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Paonia Standing Rock protest draws 90

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Photo by Tamie Meck Protesters march Wednesday, Nov. 16, in Paonia in solidarity with the Standing Rock protesters opposing the Dakota Access Pipe Line. North Fork residents have delivered car- and truck-loads of supplies to the Standing Rock Sioux Reserv

About 50 people gathered in Paonia last week to stand in solidarity with the Standing Rock Sioux tribe's ongoing protests of the Dakota Access Pipe Line in North Dakota. Marchers, many of whom are involved in efforts to keep hydraulic fracturing out of the North Fork area and away from local water sources, carried signs, burned sweet grass and shouted the "Water is life" mantra of the Standing Rock protestors.

Calling it a "grave injustice and a crime against the future," public lands consultant Pete Kolbenschlag drew parallels between the threat of oil and gas development in the North Fork and Standing Rock areas. "The struggles that they're facing are not unrelated to the struggles that we're facing here," he said. It's really about "putting the priority back on people over profit."

The proposed pipeline would transport crude oil beneath the Missouri River. The protestors, who call themselves defenders of water, or "water protectors," say that pipeline easements have not been granted and argue that a break in the pipeline would contaminate water on tribal lands and compromise water in tributaries used by an estimated 15 million people living downstream.

"We're fighting their battle, and we're also fighting our own battle," said protest organizer Birdie Kuhl. "I think we need to convey that today."

Sergeant Neil Ferguson with the Paonia Police Department said there were no problems associated with the protest. They called ahead and let the department know what they were doing, said Ferguson. "They did it the right way."

Protests at Standing Rock, which have attracted people from throughout the country and the world, are expected to continue through the winter. Since protests began last spring, North Fork residents have made numerous trips to deliver supplies to the camps and have established a North Fork camp.

Deliveries have included food, medical supplies, clothing, building materials, firewood and fuel. A Go Fund Me drive to provide solar-powered lights was spearheaded by Gerald Castillo with Solar Energy International. The drive quickly surpassed the goal of $1,000, and Castillo delivered 65 25-lumen (No Kerosene) lights made by the Denver-based company Nokero in early November.

With money saved on a special deal with Nokero, they were able to purchase wool socks and other items from an army surplus store, said Castillo through Facebook messaging. Deliveries of non-perishable foods donated by Hardin's Natural Foods and a 12-volt photovoltaic system built on site with supplies donated by Kris Sutton at SEI and Brad Burritt with Empowered Energy Systems were also delivered.

Paonia EMT and biologist Niki Carpenter made the 17-hour drive to deliver medical and other supplies to Standing Rock. For 10 days she volunteered in a medic tent in the Rosebud Camp on reservation lands located on the south side of the Missouri River. The main camp, where the actual protests are taking place, is located on the north side of the river, said Carpenter.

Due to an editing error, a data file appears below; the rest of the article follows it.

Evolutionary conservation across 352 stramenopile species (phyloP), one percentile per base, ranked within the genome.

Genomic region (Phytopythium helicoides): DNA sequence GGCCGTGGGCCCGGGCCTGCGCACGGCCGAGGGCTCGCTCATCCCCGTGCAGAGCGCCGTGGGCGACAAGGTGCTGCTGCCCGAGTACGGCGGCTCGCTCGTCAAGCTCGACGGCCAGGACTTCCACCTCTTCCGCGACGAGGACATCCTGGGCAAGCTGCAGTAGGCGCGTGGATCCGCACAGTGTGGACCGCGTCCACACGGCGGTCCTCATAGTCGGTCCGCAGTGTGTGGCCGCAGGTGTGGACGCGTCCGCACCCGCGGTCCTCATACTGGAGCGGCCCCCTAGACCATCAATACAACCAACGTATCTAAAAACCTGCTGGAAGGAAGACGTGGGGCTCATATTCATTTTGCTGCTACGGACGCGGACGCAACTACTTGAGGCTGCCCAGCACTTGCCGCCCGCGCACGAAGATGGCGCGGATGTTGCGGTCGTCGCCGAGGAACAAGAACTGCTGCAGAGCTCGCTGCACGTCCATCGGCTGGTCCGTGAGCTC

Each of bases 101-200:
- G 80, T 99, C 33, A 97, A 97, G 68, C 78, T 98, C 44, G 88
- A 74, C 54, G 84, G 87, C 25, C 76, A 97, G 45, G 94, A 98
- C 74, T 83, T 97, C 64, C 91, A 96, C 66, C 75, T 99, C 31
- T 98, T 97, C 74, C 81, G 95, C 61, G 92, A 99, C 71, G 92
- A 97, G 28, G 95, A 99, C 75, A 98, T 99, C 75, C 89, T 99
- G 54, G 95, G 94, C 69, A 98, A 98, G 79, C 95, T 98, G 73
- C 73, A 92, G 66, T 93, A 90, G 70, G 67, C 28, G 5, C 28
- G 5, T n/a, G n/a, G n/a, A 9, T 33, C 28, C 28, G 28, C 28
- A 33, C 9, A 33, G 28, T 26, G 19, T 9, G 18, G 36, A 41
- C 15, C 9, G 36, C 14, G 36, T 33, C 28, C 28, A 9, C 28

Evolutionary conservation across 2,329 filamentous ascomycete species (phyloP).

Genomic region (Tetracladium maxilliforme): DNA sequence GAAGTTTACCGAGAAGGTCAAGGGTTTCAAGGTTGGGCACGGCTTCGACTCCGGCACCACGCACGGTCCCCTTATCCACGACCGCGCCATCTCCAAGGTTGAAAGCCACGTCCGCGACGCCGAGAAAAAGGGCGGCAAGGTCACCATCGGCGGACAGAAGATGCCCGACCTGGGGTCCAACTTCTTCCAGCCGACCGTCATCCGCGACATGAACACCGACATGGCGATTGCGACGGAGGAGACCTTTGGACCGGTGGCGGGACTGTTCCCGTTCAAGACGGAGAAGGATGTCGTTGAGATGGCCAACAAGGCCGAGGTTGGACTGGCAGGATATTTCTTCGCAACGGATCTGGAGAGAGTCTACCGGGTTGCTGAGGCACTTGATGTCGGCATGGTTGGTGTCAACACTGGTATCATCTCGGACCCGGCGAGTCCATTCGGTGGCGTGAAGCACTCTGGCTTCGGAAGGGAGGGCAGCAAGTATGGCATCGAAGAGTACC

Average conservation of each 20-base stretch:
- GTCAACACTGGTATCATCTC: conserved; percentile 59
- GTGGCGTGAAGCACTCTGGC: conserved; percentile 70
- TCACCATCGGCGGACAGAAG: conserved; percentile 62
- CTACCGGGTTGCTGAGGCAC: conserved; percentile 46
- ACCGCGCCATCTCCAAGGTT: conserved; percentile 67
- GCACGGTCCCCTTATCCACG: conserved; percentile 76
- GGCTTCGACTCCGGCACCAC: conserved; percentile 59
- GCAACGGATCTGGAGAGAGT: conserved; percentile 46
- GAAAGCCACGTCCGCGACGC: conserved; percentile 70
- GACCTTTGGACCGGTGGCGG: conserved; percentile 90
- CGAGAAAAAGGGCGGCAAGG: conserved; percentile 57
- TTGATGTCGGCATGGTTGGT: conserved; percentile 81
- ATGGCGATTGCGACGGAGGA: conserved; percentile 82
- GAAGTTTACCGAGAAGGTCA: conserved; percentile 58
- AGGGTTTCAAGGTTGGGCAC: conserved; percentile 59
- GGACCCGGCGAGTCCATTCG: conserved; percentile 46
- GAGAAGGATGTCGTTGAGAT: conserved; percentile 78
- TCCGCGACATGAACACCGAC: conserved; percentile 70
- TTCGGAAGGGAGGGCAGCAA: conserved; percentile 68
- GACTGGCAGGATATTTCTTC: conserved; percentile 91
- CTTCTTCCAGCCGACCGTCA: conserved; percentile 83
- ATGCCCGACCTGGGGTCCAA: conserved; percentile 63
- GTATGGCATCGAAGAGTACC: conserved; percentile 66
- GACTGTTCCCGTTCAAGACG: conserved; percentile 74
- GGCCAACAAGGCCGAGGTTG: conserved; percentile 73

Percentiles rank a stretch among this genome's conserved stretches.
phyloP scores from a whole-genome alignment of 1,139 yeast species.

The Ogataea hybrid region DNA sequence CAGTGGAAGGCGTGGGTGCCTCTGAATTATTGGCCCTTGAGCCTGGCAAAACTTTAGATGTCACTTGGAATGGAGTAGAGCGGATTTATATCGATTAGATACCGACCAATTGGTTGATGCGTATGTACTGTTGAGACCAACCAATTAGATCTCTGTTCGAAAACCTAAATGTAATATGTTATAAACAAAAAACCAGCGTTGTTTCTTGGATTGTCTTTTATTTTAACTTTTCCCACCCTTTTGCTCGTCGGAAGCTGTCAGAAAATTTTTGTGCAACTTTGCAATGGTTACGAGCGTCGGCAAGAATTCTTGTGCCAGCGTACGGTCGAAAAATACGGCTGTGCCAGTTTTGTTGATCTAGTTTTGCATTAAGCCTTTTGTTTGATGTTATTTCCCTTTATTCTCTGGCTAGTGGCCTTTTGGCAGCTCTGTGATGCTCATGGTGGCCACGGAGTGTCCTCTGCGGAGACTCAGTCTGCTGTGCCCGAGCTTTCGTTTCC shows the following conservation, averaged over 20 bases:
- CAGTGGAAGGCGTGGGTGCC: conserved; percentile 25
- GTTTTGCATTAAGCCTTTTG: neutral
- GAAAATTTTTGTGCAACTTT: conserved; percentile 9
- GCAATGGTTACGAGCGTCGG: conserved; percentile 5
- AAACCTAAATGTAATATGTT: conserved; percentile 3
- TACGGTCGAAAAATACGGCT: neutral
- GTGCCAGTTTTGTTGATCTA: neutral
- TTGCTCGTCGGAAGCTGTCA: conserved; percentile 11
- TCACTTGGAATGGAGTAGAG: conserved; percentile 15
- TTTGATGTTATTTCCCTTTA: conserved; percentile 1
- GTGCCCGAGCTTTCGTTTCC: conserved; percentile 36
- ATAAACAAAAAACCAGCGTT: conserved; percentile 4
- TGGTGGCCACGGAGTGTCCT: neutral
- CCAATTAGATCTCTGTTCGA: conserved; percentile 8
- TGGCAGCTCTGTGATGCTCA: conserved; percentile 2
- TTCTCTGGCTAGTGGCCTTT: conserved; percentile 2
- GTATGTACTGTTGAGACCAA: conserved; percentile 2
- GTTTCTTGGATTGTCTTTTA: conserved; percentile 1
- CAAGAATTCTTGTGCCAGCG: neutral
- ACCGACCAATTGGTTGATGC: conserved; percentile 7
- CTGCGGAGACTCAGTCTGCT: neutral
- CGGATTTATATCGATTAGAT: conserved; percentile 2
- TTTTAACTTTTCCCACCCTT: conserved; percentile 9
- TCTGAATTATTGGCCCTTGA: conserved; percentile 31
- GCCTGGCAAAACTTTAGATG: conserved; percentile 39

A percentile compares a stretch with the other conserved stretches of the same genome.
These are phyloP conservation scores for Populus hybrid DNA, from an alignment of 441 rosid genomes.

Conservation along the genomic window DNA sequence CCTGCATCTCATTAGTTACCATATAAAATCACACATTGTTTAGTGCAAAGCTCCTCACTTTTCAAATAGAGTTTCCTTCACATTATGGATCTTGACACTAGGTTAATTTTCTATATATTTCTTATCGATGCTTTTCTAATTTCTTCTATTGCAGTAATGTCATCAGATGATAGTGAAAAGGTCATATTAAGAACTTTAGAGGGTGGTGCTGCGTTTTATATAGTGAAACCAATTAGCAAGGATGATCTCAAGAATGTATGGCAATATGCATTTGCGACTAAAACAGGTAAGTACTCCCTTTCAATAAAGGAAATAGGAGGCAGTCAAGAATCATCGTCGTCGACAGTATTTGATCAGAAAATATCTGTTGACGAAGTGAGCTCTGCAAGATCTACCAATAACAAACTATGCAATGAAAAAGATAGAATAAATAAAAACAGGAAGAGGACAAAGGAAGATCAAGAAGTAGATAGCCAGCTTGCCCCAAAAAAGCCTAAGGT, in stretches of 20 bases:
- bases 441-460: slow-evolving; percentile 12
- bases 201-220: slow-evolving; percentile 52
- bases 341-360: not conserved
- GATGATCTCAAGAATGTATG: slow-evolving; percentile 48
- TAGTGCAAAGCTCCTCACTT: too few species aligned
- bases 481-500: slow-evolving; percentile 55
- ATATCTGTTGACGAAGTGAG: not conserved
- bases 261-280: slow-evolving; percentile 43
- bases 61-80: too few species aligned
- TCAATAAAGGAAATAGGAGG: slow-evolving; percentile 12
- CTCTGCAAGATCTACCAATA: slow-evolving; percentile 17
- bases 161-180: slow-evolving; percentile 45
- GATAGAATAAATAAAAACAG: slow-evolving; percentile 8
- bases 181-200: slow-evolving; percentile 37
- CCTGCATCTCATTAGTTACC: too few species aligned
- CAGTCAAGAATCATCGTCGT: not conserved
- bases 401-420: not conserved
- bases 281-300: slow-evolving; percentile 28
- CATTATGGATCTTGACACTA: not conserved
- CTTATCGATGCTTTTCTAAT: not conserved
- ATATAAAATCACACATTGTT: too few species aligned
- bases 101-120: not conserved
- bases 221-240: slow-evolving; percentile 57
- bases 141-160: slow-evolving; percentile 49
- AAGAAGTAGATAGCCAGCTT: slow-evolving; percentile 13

During her 10 days at Standing Rock, temperatures fell into the mid-teens. She said EMTs, paramedics, doctors and nurses treated cases of hypothermia and burns from camp fires and stoves. They also treated people with asthma, coughs and colds and pneumonia, whose breathing problems were exasperated by smoke from campfires and wood stoves.

Carpenter said she received $500 in donations to purchase veterinary and medical supplies. She also carried clothing, personal hygiene items like toothbrushes, soap, condoms, feminine hygiene products, and canvas tents and wood stoves, all donated by people in the North Fork area. As they head into winter the protestors and support teams now need to focus on staying warm, said Carpenter. They need shelters that can withstand the North Dakota cold, wind and heavy snow, as well as cots, bedrolls and sleeping bags.

Carpenter said she went to Standing Rock out of curiosity after seeing conflicting information between social media and the mainstream media. She also believes the rights of indigenous people have been ignored for generations. "I felt like it was my duty to go and offer what I could," she said.

She was surprised to hear protesters say they harbor no ill will toward the opposition and pray that the pipeline workers and armed forces have a change of heart. "They are willing to die for what they believe," she said. "But they aren't willing to kill for it."

Those wanting to donate cash, Lowe's gift cards for purchasing building supplies, or other items can drop them off at The Trading Post. A steady flow of people from the North Fork area has traveled to Standing Rock, said Kuhl. They are asking for winter clothing and outerwear, blankets, non-perishable food, straw bales and firewood. Local mechanic Mike Straub and Carmela Courtney are heading north after Thanksgiving with a load of wood and straw bails and are accepting donations of both, as well as contributions to cover fuel costs.

The Facebook page North Fork Water Lovers provides information on the protests, links to resources, materials needed, drop-off points, and anticipated delivery dates. Photos from Standing Rock and a short videos of the local protest are also posted on the page.

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